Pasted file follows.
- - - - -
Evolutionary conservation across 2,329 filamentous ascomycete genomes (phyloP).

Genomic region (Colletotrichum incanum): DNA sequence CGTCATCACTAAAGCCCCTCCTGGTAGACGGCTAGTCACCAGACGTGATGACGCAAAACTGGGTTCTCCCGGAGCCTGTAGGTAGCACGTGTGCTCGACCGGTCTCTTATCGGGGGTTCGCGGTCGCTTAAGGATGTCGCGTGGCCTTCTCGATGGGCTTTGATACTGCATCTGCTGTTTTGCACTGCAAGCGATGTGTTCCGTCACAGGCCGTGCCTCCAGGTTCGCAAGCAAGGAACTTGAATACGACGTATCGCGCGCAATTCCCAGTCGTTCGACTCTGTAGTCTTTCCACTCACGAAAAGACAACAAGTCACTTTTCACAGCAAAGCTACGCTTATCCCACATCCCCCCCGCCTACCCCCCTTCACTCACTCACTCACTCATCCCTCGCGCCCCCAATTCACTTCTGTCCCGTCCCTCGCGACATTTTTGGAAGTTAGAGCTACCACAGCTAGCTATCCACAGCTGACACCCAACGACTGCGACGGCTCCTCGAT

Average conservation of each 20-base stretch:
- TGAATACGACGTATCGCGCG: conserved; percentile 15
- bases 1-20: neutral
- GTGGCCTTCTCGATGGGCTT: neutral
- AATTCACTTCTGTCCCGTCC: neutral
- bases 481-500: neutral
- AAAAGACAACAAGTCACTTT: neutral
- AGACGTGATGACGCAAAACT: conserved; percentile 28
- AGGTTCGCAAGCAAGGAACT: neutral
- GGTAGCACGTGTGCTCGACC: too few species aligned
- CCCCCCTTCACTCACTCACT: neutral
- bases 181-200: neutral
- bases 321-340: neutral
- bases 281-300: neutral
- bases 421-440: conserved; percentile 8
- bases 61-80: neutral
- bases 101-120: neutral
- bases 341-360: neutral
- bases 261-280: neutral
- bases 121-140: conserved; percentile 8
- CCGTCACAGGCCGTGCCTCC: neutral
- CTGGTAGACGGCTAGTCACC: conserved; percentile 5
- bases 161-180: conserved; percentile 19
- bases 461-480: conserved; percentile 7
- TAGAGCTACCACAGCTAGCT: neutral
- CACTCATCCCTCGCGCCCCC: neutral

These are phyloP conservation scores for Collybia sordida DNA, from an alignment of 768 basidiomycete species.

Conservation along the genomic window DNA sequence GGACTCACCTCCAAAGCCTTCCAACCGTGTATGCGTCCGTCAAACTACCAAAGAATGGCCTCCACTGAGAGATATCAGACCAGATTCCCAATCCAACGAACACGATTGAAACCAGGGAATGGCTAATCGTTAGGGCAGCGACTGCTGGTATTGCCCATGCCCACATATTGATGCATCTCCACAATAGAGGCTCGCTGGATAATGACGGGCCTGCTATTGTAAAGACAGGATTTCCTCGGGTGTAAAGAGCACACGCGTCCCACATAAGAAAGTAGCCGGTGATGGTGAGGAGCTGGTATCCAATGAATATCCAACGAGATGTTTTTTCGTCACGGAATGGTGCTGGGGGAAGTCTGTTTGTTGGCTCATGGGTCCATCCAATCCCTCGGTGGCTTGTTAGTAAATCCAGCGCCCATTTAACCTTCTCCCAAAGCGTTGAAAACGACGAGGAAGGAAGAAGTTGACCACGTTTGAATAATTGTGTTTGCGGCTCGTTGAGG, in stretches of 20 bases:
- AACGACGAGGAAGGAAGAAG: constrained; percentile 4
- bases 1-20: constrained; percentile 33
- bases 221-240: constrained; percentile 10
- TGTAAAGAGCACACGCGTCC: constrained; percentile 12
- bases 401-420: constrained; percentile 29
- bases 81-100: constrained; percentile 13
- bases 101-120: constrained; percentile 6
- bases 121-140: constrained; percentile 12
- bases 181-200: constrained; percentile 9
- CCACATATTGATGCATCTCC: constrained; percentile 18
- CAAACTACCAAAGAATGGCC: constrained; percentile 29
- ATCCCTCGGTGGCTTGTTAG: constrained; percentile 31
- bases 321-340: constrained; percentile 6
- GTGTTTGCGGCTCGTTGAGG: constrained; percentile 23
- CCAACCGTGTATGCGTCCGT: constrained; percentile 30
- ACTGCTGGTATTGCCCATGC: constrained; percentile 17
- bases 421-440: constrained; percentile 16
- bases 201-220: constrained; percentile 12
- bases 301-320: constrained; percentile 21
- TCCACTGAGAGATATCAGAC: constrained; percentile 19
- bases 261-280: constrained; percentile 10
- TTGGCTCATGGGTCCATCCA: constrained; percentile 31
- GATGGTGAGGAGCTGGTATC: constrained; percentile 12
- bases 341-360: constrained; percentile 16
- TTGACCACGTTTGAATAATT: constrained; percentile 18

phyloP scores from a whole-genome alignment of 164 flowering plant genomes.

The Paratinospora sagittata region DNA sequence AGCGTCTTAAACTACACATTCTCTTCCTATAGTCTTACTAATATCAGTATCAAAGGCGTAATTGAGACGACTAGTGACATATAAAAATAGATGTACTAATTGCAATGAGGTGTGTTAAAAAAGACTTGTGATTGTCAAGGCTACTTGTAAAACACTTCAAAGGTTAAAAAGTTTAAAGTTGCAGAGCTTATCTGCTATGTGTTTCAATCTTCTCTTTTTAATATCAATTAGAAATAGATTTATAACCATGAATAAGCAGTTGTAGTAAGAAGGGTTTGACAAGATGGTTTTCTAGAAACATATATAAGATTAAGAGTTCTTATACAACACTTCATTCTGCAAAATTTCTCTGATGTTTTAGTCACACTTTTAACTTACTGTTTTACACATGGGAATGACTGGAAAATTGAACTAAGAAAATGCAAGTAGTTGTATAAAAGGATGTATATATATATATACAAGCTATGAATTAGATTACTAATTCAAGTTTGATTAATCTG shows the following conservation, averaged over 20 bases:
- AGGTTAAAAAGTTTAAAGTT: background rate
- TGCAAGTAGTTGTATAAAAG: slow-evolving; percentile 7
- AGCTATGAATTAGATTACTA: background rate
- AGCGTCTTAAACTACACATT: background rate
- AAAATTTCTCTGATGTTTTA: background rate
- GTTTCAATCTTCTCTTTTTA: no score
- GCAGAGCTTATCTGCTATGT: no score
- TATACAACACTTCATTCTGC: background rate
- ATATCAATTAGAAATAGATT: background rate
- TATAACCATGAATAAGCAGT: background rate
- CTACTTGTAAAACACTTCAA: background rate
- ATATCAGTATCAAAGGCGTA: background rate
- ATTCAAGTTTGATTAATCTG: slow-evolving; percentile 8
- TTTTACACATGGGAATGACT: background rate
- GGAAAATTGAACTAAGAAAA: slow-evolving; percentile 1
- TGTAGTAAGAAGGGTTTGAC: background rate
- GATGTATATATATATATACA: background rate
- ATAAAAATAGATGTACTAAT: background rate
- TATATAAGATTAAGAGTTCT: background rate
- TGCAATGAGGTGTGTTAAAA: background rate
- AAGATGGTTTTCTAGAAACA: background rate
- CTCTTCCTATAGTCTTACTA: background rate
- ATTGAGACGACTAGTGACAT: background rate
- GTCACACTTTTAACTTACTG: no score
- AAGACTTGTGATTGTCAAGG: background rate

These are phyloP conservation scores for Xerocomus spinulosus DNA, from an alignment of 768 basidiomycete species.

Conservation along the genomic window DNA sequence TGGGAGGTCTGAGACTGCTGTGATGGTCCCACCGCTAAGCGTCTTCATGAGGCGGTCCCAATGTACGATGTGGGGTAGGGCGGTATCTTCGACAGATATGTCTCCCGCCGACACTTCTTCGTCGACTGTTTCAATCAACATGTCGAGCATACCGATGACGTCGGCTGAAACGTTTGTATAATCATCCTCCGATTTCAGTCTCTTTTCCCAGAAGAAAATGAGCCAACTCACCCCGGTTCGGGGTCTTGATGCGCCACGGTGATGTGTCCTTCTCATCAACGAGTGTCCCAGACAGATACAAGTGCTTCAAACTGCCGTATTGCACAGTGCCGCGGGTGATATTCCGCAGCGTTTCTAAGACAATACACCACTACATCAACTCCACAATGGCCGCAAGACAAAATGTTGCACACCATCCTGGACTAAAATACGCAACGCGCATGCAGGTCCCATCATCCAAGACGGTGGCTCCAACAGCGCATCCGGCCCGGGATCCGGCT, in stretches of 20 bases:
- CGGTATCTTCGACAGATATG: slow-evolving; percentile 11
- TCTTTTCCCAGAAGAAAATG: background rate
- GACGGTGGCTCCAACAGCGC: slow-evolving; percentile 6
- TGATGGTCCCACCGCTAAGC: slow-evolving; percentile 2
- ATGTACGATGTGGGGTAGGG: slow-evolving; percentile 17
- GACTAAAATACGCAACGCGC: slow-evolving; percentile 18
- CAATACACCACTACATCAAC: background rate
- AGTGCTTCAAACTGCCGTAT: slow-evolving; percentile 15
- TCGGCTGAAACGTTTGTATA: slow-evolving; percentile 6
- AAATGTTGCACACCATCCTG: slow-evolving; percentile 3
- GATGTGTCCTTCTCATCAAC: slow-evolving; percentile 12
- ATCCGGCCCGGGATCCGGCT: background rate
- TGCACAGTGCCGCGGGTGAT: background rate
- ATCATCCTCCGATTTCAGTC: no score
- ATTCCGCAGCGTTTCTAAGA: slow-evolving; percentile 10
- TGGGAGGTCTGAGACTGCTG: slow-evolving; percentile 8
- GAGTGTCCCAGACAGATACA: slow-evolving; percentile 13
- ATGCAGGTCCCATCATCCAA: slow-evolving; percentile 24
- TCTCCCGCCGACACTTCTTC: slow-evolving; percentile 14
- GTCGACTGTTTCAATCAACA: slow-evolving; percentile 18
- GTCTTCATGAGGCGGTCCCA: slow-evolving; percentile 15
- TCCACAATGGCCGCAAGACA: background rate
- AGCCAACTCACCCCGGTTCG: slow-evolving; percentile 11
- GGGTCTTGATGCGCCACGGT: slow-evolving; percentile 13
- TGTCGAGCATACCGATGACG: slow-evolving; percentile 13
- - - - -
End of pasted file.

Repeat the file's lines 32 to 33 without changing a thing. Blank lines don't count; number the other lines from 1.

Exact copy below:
- bases 1-20: constrained; percentile 33
- bases 221-240: constrained; percentile 10